Don't be alarmed, but the sun is constantly exploding. While violent nuclear fusion reactions power the sun's 27-million-degree-Fahrenheit (15 million degrees Celsius) core, towers of molten plasma, crackling radiation and electromagnetic energy rise and fall from the star's blazing surface in a constant tangle of heat and light.
It's pretty cool — and almost completely invisible to human eyes. Thankfully, researchers at NASA's Solar Dynamics Observatory have used computer models to capture snapshots of this unseen solar energy every day. Yesterday (Aug. 16), they shared one of those snapshots, which you can see above.
In the computer-enhanced ultraviolet photo, you can see a model of the sun's magnetic-field lines swirling out of the star's surface the way they appeared on Aug. 10, 2018. Each white line represents a powerful electromagnetic eruption resulting from high-energy interactions between the ultrahot, supercharged particles that make up both the sun's magnetic field and the plasma writhing around the star's surface.
As you can see from the image, some of those streams of energy blast far into space, creating solar winds and other space weather, while others rise from the sun's surface, spin around and fall back down again in closed loops. These returning loops of magnetic energy can further stir the pot of charged particles on the sun's surface, resulting in more and greater explosions of solar weather, including solar flares and big belches of radiation known as coronal mass ejections.
It may look like there's a lot going on, but historically speaking, the sun is actually experiencing a bit of a slow season right now. Scientists don't know exactly why, but the sun's magnetic field seems to follow a pretty reliable 11-year cycle of activity in which these loops of solar energy grow progressively larger and more complicated before resetting to a relatively stable state. Toward the end of each cycle, the sun radiates more, sunspots become more frequent, and powerful solar storms are more likely to blaze off of the sun's surface and deep into space.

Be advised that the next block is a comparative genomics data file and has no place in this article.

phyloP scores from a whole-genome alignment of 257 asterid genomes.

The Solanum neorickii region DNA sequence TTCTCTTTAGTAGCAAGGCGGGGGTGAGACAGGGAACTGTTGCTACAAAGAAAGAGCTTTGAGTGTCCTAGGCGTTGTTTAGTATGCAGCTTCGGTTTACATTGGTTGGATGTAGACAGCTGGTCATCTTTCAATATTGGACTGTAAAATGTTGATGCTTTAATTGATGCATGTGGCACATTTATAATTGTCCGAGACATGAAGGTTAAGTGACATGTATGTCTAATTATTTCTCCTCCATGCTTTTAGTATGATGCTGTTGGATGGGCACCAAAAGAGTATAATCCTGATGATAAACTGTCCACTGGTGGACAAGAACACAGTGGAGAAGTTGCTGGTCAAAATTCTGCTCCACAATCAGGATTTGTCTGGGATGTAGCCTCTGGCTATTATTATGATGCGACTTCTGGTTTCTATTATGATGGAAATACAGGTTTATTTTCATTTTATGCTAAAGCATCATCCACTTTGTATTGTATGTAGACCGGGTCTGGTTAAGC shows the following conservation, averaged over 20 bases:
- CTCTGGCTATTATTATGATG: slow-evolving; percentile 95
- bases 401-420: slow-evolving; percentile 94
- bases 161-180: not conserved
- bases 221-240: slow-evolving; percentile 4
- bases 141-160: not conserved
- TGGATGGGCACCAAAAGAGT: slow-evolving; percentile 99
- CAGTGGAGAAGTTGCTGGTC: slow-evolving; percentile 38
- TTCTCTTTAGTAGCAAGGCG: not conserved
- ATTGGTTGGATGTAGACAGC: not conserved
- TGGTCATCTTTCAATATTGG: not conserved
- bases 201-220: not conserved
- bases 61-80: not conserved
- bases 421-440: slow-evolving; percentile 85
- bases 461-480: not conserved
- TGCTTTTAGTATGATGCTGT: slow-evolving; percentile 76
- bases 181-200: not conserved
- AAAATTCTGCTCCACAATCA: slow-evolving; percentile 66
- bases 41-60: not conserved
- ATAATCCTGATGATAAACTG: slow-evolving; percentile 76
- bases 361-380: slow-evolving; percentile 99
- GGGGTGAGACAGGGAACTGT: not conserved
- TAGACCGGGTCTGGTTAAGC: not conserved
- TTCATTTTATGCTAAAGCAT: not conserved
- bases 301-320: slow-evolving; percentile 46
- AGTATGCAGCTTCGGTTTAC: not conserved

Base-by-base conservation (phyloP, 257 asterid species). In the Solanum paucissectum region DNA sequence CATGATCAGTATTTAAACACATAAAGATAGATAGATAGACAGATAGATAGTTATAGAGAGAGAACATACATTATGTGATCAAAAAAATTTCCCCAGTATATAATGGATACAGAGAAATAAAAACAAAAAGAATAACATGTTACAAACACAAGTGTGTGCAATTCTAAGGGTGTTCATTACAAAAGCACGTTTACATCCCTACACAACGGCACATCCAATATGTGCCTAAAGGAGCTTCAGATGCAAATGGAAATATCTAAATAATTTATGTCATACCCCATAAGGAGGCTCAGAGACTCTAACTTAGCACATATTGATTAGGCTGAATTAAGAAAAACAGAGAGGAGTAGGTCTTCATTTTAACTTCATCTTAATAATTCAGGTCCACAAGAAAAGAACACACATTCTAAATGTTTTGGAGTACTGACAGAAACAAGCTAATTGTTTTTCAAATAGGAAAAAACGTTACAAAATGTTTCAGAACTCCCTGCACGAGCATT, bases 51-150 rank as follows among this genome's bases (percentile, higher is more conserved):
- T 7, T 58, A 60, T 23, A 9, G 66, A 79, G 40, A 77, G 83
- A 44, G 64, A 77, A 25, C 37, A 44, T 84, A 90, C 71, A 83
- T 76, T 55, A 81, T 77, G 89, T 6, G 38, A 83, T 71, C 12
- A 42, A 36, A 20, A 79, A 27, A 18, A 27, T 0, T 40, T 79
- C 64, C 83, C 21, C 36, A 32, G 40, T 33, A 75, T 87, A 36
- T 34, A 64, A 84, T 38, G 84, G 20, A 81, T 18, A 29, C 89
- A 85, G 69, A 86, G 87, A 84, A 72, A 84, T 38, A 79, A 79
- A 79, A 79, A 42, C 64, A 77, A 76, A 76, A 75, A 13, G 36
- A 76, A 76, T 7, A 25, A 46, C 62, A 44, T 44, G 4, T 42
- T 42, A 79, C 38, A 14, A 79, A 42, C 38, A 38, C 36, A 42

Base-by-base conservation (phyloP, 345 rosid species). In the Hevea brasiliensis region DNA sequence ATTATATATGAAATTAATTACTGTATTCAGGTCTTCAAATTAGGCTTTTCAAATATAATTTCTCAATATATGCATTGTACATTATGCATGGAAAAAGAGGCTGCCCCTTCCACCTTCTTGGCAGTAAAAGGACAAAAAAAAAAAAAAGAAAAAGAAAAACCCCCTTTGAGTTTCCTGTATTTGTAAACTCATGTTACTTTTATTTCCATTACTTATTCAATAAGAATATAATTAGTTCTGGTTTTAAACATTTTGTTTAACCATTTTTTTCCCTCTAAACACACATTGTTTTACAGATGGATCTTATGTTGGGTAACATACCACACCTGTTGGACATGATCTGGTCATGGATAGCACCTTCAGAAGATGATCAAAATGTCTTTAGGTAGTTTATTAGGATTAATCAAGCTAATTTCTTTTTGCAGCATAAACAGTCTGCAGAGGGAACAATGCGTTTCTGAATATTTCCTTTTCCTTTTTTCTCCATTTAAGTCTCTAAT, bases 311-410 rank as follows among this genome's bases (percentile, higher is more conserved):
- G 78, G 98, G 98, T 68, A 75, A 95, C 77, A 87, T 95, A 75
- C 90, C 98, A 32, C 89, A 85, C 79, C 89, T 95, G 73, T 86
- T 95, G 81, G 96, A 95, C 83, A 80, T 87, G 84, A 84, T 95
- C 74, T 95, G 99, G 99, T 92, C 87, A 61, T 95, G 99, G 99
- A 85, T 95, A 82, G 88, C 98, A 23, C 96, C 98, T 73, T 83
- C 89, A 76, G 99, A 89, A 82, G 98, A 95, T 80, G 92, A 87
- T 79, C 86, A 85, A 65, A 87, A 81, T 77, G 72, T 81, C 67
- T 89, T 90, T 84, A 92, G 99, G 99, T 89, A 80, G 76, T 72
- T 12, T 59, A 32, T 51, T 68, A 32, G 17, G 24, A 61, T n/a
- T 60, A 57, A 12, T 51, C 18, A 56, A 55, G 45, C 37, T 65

Once the magnetic field reaches a point of maximum activity — or its solar maximum — the star's magnetic poles flip, and a new period of relative inactivity begins again. (This new beginning, as you might deduce, is called the "solar minimum.")
The last solar maximum occurred in April 2014 and, according to NASA, was pretty weak by the sun's historical standards. One of the largest solar storms on record, the so-called Carrington event, for example, occurred near a solar maximum in 1859. When the massive wave of solar energy slammed into Earth, telegraph wires shorted out and burst into flame, and a beautiful aurora — usually visible only from polar latitudes — shimmered in the sky as far south as Cuba and Hawaii. Fortunately, 2014 was much less eventful.
Originally published on Live Science.
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Brandon is the space/physics editor at Live Science. His writing has appeared in The Washington Post, Reader's Digest, CBS.com, the Richard Dawkins Foundation website and other outlets. He holds a bachelor's degree in creative writing from the University of Arizona, with minors in journalism and media arts. He enjoys writing most about space, geoscience and the mysteries of the universe.